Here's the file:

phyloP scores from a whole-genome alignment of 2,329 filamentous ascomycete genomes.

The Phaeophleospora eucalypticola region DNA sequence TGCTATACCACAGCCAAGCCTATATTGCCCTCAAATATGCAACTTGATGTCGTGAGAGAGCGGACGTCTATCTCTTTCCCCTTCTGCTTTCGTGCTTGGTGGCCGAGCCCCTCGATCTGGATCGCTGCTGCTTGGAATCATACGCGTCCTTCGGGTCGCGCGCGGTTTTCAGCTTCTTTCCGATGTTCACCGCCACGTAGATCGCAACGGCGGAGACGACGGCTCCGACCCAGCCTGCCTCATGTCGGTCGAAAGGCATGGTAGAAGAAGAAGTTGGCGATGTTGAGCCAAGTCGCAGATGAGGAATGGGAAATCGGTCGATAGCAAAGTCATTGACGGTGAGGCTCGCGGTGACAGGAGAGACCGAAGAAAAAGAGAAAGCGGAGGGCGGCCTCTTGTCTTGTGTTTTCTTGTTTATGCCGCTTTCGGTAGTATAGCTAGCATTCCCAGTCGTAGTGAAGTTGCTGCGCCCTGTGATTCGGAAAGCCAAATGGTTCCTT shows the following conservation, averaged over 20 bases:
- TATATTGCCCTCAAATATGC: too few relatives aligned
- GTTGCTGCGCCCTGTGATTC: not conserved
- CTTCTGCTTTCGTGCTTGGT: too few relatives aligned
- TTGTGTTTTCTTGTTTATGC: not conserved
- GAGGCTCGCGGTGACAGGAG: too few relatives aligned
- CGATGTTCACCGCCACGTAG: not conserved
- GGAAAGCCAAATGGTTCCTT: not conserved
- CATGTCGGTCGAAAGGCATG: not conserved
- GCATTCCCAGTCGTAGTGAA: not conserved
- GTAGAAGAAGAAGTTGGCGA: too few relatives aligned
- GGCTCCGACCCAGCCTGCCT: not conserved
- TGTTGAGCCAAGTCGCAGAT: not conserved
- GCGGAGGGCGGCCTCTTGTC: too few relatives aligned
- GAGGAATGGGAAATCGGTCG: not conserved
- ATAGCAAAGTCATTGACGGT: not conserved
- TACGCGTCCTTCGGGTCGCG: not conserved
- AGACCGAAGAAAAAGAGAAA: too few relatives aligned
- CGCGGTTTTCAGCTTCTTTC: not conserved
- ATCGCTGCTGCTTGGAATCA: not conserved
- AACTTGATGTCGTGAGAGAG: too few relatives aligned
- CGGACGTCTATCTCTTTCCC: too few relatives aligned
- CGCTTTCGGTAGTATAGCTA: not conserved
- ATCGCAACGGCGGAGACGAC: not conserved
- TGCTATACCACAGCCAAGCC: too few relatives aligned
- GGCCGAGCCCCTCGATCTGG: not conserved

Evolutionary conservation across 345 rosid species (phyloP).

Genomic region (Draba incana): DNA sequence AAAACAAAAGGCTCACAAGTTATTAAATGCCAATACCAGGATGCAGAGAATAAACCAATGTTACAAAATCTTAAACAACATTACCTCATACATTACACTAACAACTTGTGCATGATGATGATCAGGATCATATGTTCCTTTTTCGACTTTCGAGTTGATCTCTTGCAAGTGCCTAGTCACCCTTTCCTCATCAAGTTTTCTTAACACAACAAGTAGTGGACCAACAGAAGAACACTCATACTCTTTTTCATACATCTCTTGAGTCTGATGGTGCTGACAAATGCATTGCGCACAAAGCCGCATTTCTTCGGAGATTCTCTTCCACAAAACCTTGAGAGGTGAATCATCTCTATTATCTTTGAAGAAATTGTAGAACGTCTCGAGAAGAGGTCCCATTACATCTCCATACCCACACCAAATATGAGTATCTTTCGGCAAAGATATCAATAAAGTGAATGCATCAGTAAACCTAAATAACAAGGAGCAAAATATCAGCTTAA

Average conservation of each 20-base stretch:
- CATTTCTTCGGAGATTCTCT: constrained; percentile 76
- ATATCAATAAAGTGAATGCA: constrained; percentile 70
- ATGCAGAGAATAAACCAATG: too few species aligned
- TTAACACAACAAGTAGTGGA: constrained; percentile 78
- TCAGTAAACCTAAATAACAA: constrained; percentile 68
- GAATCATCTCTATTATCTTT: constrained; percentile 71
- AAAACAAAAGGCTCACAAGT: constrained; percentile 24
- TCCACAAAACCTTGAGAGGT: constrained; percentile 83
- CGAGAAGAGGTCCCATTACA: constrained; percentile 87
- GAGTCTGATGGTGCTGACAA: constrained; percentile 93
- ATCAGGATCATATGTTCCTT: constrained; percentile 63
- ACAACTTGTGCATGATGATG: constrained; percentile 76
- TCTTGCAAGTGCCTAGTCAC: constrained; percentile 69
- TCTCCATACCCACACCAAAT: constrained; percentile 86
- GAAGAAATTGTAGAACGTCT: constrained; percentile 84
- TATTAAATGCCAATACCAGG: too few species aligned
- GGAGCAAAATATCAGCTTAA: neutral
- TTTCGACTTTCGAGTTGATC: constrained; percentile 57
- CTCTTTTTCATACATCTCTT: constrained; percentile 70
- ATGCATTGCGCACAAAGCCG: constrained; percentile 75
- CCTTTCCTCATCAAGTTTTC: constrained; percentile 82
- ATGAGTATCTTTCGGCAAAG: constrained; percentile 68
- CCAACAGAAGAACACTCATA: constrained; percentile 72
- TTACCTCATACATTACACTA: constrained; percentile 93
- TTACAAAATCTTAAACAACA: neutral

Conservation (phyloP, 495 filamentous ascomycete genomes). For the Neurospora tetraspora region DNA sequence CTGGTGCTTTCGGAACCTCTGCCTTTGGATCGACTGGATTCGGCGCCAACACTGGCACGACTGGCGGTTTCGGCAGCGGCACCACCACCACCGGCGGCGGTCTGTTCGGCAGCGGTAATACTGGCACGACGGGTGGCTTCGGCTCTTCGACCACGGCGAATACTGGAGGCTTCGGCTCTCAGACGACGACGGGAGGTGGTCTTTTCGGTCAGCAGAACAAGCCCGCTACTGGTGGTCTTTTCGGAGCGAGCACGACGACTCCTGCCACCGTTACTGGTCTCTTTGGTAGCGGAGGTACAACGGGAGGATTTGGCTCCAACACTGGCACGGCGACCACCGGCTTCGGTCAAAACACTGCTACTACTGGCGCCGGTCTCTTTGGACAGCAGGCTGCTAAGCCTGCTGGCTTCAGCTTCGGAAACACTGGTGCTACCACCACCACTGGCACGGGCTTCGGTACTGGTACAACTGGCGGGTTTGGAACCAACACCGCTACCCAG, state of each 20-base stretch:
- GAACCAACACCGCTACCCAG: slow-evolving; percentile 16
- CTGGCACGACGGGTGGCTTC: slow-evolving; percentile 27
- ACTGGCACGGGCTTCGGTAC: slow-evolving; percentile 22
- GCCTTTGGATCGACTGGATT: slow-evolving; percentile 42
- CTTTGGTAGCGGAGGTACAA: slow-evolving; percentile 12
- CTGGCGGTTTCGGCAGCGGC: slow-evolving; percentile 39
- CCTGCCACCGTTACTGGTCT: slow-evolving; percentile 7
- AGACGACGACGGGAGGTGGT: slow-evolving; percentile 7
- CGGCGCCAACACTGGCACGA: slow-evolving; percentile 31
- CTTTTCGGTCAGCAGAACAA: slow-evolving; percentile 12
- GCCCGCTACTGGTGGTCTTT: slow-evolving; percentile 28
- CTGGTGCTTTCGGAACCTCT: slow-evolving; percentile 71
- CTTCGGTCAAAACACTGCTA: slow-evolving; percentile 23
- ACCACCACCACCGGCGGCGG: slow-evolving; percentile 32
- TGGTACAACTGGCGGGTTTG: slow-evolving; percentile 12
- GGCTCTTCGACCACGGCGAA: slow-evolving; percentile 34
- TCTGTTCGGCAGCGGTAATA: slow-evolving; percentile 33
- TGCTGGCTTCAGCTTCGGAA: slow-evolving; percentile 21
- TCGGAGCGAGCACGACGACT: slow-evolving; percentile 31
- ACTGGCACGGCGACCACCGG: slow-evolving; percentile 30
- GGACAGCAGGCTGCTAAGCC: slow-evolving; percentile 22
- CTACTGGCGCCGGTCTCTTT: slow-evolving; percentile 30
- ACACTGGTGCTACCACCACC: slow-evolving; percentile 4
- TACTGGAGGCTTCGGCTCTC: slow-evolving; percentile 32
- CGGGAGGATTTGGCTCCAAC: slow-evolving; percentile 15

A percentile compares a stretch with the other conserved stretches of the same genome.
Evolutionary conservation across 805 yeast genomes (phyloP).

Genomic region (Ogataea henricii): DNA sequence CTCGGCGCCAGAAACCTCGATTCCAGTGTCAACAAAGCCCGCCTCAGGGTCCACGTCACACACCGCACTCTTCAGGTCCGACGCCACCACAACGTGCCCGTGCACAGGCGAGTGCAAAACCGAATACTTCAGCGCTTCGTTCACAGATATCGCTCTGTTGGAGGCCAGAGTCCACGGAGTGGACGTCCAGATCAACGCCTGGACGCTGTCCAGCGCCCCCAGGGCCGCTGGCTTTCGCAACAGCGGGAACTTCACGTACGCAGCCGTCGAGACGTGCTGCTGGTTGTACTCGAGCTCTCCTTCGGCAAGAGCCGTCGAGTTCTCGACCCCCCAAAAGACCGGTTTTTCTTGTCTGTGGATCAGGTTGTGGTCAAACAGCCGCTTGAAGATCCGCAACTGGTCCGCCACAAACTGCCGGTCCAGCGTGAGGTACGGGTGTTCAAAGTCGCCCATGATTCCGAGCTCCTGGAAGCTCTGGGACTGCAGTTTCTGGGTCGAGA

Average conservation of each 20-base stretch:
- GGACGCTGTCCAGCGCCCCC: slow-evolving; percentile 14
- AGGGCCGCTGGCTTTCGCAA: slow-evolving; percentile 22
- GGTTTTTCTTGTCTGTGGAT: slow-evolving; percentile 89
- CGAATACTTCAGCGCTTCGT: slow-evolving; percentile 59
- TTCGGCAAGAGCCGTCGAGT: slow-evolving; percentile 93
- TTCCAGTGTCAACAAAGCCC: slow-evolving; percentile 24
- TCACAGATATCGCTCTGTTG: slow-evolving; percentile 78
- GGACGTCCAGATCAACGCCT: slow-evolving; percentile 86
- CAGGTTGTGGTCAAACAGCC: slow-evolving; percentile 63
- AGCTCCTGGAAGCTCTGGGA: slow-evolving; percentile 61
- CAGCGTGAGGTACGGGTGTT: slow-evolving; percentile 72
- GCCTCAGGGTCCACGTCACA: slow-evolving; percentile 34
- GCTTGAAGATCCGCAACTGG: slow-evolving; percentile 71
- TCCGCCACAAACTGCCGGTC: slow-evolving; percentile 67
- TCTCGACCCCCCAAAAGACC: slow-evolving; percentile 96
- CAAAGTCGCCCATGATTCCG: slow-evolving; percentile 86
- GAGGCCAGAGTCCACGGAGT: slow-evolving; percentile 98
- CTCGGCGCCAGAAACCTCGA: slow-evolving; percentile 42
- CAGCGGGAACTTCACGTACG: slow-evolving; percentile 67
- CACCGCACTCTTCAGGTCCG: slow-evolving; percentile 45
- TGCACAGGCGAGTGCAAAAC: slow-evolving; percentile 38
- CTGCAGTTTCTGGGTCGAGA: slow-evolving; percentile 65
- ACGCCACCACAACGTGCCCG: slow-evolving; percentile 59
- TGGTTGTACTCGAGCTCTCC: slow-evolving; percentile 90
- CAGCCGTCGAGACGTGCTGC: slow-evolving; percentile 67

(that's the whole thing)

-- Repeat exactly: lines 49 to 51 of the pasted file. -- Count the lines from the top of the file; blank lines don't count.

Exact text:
- CTCTTTTTCATACATCTCTT: constrained; percentile 70
- ATGCATTGCGCACAAAGCCG: constrained; percentile 75
- CCTTTCCTCATCAAGTTTTC: constrained; percentile 82